Communication is probably the most important part of the application process. Talk to the mentors and other developers, listen when they give you advice, and demonstrate that you've understood by incorporating their feedback into what you're proposing. We reject a lot of applicants who haven't listened to mentor feedback. If your mentors tell you that a project idea won't work for them, you're probably not going to get accepted unless you change it.

More tips are available in our contributor's guide and FAQ.

What goes in an application?

An ideal application will contain 5 things:
  1. A descriptive title including the name of the sub-org you want to work with (if this is missing, your application may be rejected!)
  2. Information about you, including contact information.
  3. Link to a code contribution you have made to your organization. (Usually this is a link to a pull request.)
  4. Information about your proposed project. This should be fairly detailed and include a timeline.
  5. Information about other commitments that might affect your ability to work during the GSoC period. (exams, classes, holidays, other jobs, weddings, etc.) We can work around a lot of things, but it helps to know in advance.

We also provide an application template to help you get started.

What do bad applications look like?

Python regularly discards about half of our the GSoC applications because they aren't valid. Here's what most rejected applications look like:

  1. Cover letter and/or resume only. This isn't enough information to match you with a mentor and project, so it will land you in our "ignore" pile.
  2. A blank file.
  3. A random ebook or other file on your hard drive. Not only is this not a valid GSoC application, it's often copyright infringement.
  4. Submitted your grand idea for improving Python the language. You can read more about how to propose enhancements to python in PEP-1, but GSoC is not the place for that.
  5. Project ideas not associated with a sub-org. Often these are related to current popular topics. For example, in 2020 we got a lot of covid-tracking application proposals. If you want to work on generative AI, LLMs, crypto, machine learning, big data, etc please apply to a do a project suggested by a mentor or work directly with a sub-org to make sure your project idea is something they actually want. Most "hot topic" ideas we get are very poorly researched, infeasible, or otherwise not viable GSoC projects.
  6. Really simple python application ideas that are not 175 or 350 hours worth of work (For example, a python "hello world" script. Seriously. We get several of these most years.)
  7. Random python code converted to a pdf.
  8. A small business or personal open source project idea. GSoC is not a startup incubator, sorry. You need to apply to work with an open source project that already exists and has mentors available.

Getting in Touch

Please note that Python has a Community Code of Conduct and mentors and contributors working with the PSF are asked to abide by it as members of the Python community.

Mailing Lists.

Sign up to the gsoc-general(at) mailing list to get updates, reminders, and to discuss questions. Please join the list before you send a message!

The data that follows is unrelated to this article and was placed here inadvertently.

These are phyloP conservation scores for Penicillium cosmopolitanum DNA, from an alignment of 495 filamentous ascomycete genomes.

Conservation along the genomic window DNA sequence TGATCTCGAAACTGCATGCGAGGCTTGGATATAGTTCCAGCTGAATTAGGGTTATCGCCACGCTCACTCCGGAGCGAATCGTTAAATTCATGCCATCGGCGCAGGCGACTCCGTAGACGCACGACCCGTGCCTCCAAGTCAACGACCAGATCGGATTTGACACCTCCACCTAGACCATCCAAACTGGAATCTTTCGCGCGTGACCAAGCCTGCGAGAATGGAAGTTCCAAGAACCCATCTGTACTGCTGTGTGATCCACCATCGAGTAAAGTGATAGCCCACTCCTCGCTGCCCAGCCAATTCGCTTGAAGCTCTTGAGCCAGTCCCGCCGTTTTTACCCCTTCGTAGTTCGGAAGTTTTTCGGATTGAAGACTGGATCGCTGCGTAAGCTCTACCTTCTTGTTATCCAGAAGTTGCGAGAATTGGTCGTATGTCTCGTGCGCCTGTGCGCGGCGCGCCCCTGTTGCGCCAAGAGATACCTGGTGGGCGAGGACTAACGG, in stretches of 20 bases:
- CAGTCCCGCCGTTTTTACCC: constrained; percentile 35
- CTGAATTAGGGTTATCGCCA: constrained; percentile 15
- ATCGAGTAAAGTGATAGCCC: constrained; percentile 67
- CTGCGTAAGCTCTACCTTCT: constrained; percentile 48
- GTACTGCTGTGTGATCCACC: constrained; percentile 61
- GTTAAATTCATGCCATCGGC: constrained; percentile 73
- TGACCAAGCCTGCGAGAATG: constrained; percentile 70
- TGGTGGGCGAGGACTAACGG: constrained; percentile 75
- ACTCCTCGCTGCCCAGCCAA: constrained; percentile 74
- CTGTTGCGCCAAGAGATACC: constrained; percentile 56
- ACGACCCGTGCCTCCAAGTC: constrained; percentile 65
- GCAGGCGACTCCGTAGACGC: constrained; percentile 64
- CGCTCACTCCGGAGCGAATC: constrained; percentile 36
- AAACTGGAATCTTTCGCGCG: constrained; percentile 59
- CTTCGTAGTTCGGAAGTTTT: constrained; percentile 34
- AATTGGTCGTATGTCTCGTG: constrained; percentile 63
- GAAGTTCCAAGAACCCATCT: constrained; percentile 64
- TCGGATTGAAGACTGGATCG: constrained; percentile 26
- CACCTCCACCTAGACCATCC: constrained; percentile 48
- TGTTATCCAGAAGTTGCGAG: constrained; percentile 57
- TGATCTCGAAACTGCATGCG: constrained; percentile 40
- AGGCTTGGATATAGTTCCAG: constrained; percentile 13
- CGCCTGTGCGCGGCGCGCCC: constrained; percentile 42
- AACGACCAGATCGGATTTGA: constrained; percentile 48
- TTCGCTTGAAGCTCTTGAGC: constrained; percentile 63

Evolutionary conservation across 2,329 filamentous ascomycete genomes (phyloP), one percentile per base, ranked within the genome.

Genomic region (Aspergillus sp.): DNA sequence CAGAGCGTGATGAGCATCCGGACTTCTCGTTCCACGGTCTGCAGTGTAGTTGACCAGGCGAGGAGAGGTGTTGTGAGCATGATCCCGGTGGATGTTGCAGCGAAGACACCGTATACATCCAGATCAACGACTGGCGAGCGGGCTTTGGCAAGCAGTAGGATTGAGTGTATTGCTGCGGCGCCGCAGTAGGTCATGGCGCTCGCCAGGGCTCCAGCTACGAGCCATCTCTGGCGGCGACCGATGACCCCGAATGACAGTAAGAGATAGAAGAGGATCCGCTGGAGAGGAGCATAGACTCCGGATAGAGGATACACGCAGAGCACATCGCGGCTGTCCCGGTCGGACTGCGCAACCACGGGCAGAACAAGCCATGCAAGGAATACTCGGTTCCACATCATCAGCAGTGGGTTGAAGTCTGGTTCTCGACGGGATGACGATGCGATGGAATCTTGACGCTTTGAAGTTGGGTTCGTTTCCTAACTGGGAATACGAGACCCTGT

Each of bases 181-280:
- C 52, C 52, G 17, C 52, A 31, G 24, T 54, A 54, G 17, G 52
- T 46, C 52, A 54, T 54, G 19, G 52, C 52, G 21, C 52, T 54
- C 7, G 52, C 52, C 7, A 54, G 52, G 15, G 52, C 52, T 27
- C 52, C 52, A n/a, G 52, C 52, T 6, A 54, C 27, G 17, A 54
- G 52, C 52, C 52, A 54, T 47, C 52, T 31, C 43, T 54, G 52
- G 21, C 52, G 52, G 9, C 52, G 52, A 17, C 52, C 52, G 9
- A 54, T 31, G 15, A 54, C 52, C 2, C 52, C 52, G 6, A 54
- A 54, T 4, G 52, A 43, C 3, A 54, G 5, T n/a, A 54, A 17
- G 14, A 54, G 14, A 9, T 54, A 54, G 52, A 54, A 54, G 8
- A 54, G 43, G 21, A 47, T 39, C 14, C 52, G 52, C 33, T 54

The most common questions are answered here:

Live chat

Specific sub-orgs

To talk with people from a specific sub-org, check their ideas page listing for their mailing lists, IRC, and other contact information.


  1. Read first. We've tried to answer the common questions on this site, and we get asked things like "How do I get started?" and "Where do I find easy bugs?" a lot. Check the Frequently Asked Questions (FAQ) on the GSoC contributor page for more!
  2. Be Patient! Our mentors typically have day jobs and can't always answer right-away. If you can't hang out on IRC for an answer, send an email instead.
  3. Ask questions directly on IRC. You don't need to introduce yourself or say hi first, just ask away!
  4. Communicate in public. That lets many mentors read your question so you can usually get an answer faster.

For mentors: All the gsoc admins can be reached at gsoc-admins(at)python(dot)org if you have questions about participating. (GSoC contributors should email gsoc-general(at) with all of their questions, unless they are of a sensitive personal nature.)

Org admins

The 2024 Python Software Foundation (PSF) org admin team:

  • Terri Oda ( on Matrix) - focus areas: figurehead, making final decisions, website/documentation
  • John Hawley ( on Matrix) - focus areas: infrastructure, advice, emergency mentoring/mentor supervision.
  • Matthew Lagoe (Botanic on IRC) - focus areas: GSoC contributor blogs, irc bot, making sure things happen on time
  • Morgan Gangwere (indrora on IRC, on the fediverse) - org-admin; focus: backseat quarterbacking, tooling later on.
  • Ben Lewis (ben_zen on IRC, on the fediverse, as well as - focus areas: mentor & org communication, timetables, coffee
  • Kushal Das ( on Matrix) - focus areas: advice, time zone coverage

The org admins can be reached at gsoc-admins(at)python(dot)org (for mentors) GSoC contributors should almost always visit Getting Started first, and email gsoc-general(at) only if you get stuck.

We also have some "org admins emeritus" who may be able to help you:

  • James Lopeman (meflin on IRC)
  • Florian Fuchs (florianf on IRC)
  • Stephen Turnbull (yaseppochi on IRC)

Other Stuff